The artists of Kandinsky's time were, I feel, asking the right questions (Is there something going on in addition to the visible world?) but got caught up in answers that steered their spiritual path solely toward engagement with transcendence at the expense of engagement with immanence. On the other hand, it was apparently the right path at the time for Kandinsky since he arrived at those stunning pre-WWI paintings (his numbered Composition series and others). Esoteric spirituality, regardless of our views of it today, was a bountiful source of inspiration for a range of prominent artists in several countries at that time. We, however, live in a different time.


  1. the second paragraph is particularly inspiring/challenging. So then, can we say that the spirituality becomes the intensity between immanence and transcendence. Even though the mind won't be able to map the endless networks, it could still find a path(following the intensity)to connect immanence and transcendence?

  2. Indeed, thank you for this succinct interpretation of Theosophy, Ms. Spretnak! I've read a little about Mme. Blavatsky (the sensation surrounding her ideas initially intrigued me as a college freshman) but could never get very far with them, and your synopsis deftly explains why.

    Yuting Zou, i think i am in your camp; perhaps that elusive definition of 'spirituality' lies somewhere in a resonance between immanence and transcendence. In another post i suggested that perhaps it was 'the connector between finite and infinite,' between intimate and universal. Perhaps we say the same thing? Either way, a call to stop swinging the pendulum to extremes sounds good to me.

    I think most forward-thinking artists have long since outgrown the transcendentalist dogma that 'elsewhere supercedes here' right along with the fundamentalist dictum that 'god gave man dominion over all the earth.' A notion of stewardship should never be confused with absolute power, any more than a yearning for one's idea of heaven should take the place of of awareness of the here and now.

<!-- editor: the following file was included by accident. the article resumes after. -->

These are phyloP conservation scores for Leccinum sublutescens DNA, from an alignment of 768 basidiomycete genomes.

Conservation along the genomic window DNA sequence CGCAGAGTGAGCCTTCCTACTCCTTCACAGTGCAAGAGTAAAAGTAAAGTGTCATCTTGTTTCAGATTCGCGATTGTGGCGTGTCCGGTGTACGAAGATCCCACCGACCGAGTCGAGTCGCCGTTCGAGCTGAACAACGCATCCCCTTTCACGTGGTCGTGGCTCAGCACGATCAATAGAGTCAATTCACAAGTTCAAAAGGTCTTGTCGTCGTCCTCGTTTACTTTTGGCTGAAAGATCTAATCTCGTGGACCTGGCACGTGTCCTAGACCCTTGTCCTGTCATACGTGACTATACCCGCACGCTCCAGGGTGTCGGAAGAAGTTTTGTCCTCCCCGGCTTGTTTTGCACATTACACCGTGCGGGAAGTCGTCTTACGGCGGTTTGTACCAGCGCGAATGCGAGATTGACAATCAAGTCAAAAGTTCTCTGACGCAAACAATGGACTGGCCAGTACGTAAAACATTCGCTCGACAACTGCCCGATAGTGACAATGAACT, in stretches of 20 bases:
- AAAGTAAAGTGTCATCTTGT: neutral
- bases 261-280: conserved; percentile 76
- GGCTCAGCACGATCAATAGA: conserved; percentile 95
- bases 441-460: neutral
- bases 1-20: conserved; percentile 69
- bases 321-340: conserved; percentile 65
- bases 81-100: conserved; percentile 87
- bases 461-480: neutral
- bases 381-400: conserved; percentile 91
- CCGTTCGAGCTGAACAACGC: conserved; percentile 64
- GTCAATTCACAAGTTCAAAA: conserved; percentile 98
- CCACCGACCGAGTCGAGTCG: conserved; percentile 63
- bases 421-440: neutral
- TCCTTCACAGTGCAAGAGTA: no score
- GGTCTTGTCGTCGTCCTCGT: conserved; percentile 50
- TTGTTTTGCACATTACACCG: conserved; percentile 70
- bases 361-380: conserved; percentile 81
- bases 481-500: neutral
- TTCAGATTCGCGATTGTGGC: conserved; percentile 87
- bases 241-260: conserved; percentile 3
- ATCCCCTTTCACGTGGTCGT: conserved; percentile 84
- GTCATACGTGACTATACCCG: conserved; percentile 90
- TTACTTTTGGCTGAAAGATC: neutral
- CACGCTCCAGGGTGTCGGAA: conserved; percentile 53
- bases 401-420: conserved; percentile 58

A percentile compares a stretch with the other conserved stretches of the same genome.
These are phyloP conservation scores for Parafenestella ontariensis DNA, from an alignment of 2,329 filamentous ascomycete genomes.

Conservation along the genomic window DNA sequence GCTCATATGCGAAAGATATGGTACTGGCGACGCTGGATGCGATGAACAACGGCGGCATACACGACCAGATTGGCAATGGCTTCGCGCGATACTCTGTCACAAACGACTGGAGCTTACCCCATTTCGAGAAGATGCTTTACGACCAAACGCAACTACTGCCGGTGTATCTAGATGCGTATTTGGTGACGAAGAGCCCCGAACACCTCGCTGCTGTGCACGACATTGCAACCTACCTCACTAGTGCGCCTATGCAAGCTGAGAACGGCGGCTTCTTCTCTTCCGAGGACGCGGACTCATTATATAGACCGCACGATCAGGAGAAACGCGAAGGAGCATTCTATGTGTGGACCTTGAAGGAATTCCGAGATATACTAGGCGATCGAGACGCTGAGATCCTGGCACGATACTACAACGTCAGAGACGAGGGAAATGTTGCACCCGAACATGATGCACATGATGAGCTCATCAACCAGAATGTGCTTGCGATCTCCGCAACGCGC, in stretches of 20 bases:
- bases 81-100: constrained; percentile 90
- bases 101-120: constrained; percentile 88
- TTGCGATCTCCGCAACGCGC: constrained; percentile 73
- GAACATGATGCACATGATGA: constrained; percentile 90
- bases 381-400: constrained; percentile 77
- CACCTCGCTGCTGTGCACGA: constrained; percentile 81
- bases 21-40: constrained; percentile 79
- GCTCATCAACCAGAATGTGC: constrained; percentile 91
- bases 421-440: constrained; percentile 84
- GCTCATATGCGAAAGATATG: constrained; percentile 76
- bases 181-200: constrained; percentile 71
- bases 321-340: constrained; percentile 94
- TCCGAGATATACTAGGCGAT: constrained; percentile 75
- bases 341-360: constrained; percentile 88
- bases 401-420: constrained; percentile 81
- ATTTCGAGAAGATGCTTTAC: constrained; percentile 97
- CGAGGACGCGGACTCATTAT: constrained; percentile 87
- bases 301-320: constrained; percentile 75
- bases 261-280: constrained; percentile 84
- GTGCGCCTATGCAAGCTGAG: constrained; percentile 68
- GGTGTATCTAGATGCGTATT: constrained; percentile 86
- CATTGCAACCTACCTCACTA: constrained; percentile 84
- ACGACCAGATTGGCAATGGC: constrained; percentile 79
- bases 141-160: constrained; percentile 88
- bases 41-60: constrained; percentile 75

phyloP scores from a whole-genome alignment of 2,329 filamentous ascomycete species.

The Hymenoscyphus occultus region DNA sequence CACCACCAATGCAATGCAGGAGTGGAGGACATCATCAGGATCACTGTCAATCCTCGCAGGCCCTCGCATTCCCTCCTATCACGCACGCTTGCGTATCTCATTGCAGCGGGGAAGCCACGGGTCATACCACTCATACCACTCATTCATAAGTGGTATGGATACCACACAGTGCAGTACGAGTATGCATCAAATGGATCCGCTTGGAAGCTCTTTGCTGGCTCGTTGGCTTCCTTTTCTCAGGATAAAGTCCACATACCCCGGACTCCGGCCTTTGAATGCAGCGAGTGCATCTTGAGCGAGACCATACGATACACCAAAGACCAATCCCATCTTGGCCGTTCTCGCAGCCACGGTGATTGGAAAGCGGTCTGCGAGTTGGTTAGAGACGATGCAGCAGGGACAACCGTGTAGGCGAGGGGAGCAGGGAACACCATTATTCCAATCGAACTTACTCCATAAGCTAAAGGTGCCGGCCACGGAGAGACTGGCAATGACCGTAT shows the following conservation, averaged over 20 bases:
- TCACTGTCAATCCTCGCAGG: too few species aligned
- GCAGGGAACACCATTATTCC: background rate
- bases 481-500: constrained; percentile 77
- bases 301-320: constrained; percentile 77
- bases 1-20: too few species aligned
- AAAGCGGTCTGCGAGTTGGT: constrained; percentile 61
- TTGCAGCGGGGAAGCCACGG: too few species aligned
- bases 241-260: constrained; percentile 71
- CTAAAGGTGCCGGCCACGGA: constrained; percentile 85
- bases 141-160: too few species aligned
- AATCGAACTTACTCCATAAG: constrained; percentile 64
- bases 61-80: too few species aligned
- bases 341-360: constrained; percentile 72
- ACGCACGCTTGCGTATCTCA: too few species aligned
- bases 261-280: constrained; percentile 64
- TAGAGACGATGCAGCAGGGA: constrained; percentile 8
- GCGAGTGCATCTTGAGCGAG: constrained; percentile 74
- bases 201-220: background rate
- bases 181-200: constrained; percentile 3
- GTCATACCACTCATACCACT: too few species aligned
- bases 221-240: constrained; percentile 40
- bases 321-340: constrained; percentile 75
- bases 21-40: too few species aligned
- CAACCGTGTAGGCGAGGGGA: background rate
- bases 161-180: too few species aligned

Thanks again, Ms. Spretnak, for the context!

  3. Perhaps Christopher Alexander's aesthetic metaphor (borrowed from physics) of a great artworks "tunneling" between dimensions, connecting the realms of immanence and transcendence is relevant. (see his "Luminous Ground" book) Holy objects or sacred sites resonate with presence, finite materials transformed by devotional labor and awareness to provide touchstones to the infinite.

    It's easy to see the appeal to Kandinsky of the non-representational and abstract possibilities of painting, largely unexplored at his time, to portray the transcendent non-material world.

    Today's sacred artist is challenged to find iconography that embraces all dimensions, matter, body, mind, soul, spirit - pointing to an evolutionary creatively enlightened mind that is dedicated to a sustainable relationship with Nature.

    The distinctions of immanence and transcendence are still important to note, lest we collapse the hierarchy of states of being. Non-duality honors and bridges both realms.

    The mystic view would assert that everything is spiritual since God is One, and we are ultimately that. To see is to see God seeing God. Yet, mostly we miss this truth, but are reminded when we contemplate "living centers of beauty" that provide special tunnels to Godself.

  4. This tunneling idea is appealing to me Alex, if it leads away from religion's and mysticism's monopoly on supernatural spirituality. In the post-modern age, we have the ability to look deep into our past and examine what our ancestors used to consider spiritual, and then compare those ideas to what we understand today. Much has changed.

  5. perhaps it will be shown by science, at some later date, that the tunnel doesn't lead away from religious or mystical thought but to it and vice versa. i think art will precede this revelation via intuition and we probably won't see it until after the fact. (btw, i don't know how to post with my name so i'm just choosing anonymous. my name is jennifer w. reeves)

  6. Always good to see (hear) u fighting as always, Charlene.